Before the pandemic, private schools were not something many parents would have considered for their children. However, when the NYC public school system decided to go remote thousands of parents were faced with the difficulty of managing their child’s education and wellbeing.
The New York City public school system has never faced such an obstacle before. Students throughout NYC are suffering academically and some have lost so much classroom time that they will possibly repeat a year of school. Let us not forget the social and emotion development of these children that has been slowed down. Children no longer have free access to medical, educational or social services.
As the pandemic dragged on, more families were looking for schools that were fully in-person rather than remote — and, for many, that meant enrolling their child (ren) in a private school, regardless of the financial burden they had to endure.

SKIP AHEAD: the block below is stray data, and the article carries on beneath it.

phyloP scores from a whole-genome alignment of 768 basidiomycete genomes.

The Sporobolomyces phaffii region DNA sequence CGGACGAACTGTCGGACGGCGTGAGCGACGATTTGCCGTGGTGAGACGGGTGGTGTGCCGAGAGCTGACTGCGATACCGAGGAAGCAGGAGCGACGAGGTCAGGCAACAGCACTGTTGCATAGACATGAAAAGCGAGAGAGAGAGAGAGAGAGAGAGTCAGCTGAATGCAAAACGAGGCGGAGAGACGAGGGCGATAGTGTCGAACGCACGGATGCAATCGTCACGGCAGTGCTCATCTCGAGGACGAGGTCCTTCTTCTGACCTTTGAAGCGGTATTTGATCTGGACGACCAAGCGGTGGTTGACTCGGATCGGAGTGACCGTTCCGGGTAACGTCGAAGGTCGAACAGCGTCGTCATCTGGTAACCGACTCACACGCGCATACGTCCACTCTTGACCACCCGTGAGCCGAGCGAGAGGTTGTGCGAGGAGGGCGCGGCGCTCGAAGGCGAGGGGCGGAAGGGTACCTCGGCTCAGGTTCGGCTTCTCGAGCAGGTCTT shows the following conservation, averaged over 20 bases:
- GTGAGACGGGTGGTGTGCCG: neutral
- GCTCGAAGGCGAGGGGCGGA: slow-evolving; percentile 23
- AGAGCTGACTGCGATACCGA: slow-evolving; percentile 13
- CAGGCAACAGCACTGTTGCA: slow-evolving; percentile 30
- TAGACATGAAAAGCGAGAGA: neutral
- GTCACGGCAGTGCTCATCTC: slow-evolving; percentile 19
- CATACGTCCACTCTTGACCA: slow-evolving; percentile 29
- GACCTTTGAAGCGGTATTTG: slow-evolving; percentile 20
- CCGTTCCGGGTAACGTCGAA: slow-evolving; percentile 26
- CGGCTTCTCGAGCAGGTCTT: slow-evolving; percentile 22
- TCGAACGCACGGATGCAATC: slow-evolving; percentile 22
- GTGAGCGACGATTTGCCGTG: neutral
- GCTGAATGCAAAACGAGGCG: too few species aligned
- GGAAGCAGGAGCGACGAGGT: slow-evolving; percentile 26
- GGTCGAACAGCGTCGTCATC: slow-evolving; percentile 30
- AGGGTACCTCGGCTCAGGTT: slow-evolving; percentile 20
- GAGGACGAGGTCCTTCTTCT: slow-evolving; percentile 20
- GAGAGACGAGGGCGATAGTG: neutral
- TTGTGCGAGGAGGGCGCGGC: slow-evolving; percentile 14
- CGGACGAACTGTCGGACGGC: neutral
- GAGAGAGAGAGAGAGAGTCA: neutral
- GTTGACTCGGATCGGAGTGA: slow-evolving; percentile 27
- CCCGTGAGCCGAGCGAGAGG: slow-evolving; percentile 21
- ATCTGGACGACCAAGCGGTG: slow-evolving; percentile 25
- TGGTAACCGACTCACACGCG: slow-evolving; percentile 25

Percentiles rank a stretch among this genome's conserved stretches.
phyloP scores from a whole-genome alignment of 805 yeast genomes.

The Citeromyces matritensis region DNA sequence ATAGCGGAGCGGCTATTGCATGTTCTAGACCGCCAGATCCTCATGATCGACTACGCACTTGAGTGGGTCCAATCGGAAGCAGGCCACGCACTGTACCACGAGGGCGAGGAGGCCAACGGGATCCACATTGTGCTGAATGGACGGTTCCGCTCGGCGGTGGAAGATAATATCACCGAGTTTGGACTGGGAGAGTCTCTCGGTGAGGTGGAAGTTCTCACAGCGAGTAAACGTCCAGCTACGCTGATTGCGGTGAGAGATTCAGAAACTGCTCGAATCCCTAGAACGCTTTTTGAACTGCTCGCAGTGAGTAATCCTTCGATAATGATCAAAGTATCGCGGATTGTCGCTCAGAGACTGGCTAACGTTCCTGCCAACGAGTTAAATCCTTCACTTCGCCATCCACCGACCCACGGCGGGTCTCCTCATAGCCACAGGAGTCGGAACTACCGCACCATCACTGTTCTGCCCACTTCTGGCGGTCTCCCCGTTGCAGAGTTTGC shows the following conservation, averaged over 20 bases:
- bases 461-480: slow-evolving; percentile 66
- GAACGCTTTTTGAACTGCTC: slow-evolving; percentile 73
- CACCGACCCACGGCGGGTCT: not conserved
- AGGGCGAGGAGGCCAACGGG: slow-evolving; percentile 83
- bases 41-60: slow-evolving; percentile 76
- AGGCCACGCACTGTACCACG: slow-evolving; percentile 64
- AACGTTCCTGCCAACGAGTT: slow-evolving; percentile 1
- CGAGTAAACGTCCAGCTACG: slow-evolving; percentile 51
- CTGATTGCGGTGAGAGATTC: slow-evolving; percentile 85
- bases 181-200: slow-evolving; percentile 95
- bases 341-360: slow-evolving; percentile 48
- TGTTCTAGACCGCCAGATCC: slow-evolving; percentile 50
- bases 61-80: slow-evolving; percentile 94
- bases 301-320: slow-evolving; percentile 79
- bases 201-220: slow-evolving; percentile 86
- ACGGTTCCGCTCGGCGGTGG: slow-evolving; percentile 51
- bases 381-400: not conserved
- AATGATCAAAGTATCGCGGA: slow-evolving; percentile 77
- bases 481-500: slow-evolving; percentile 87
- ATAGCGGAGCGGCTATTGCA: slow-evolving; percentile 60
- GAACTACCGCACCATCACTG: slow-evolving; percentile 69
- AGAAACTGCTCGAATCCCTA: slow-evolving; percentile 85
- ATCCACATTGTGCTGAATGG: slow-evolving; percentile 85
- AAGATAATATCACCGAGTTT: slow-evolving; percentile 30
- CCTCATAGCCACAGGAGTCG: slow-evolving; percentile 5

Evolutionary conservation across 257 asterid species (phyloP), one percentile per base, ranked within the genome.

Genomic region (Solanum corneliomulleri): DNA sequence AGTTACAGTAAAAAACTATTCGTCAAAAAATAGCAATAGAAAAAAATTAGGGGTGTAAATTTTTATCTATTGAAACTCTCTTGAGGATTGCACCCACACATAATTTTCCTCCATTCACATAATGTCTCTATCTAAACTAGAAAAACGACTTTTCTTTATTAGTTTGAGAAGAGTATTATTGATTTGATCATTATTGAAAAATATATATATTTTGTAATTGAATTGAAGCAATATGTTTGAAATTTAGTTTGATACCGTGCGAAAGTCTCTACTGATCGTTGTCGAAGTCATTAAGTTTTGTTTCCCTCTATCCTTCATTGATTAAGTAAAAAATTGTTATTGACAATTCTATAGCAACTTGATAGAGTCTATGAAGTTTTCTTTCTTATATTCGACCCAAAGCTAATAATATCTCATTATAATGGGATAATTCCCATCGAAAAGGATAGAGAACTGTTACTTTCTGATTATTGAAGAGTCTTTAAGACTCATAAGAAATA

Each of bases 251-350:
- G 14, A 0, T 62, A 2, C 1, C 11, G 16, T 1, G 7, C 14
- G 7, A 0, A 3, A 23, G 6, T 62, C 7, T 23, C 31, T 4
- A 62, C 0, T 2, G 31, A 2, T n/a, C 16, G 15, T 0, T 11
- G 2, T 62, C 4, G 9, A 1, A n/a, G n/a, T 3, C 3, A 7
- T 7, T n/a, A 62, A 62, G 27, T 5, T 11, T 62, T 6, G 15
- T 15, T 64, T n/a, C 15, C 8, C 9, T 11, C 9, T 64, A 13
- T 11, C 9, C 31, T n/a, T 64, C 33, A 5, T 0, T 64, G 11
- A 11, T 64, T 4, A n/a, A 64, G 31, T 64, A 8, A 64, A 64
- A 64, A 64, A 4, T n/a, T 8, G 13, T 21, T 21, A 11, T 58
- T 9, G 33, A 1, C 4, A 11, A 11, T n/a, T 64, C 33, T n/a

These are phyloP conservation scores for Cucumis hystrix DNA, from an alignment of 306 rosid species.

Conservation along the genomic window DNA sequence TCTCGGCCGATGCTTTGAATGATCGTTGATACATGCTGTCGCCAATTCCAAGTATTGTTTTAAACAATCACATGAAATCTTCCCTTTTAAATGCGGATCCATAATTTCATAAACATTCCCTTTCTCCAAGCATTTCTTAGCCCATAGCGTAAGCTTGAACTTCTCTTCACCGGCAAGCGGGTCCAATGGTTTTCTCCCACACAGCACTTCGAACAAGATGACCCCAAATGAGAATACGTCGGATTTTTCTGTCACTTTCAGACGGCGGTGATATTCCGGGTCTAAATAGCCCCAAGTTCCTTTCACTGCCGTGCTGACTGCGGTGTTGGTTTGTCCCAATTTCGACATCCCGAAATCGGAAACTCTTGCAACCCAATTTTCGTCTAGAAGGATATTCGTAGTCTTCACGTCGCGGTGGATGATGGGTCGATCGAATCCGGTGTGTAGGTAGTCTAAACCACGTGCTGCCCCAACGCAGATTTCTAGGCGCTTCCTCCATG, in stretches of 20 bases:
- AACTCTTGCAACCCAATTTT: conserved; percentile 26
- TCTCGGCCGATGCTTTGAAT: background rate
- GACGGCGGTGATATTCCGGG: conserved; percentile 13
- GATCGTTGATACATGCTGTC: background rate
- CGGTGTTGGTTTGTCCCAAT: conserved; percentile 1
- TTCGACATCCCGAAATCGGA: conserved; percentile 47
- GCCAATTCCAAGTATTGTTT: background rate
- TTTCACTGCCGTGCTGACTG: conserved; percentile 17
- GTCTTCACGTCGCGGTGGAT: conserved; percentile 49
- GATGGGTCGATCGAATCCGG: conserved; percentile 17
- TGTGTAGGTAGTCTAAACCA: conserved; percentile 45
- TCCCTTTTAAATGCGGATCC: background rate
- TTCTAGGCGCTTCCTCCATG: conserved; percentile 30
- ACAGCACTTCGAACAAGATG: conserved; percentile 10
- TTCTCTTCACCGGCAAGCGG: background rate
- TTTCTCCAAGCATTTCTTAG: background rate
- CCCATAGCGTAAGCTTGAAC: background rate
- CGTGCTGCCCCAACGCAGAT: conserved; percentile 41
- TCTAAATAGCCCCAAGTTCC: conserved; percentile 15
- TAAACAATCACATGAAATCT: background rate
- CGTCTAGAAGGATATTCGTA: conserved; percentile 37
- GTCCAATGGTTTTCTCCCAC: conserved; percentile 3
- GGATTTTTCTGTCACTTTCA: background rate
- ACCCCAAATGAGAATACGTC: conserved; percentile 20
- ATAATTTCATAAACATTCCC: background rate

Private schools, had the space, offered smaller classes, and had more flexibility when it came to sticking to the standards regarding curriculum, assessment and promotion. As a result, this was a great option for families wanting to send their children to school in person, thus allowing the majority of them to return to work.
But what happens now that the vaccine has arrived? Could education ever go back to the way it was? Or, will parents demand greater control over their child’s education?
Is it time to add private schools to the list of choices for parents? After all, private schools came to the rescue during the pandemic.
I believe time has come for New York to consider offering vouchers to those who wish to send their children to a private, independent or religious school. If we can fund charter schools then why can’t we support private education?
Vouchers must become the number one priority for educational change in New York. Let us take a step forward and join the other 29 states that understand the importance and need for our private schools.
*Dr. Anastasios Koularmanis is currently the Director of Education for the Greek Orthodox Archdiocese of America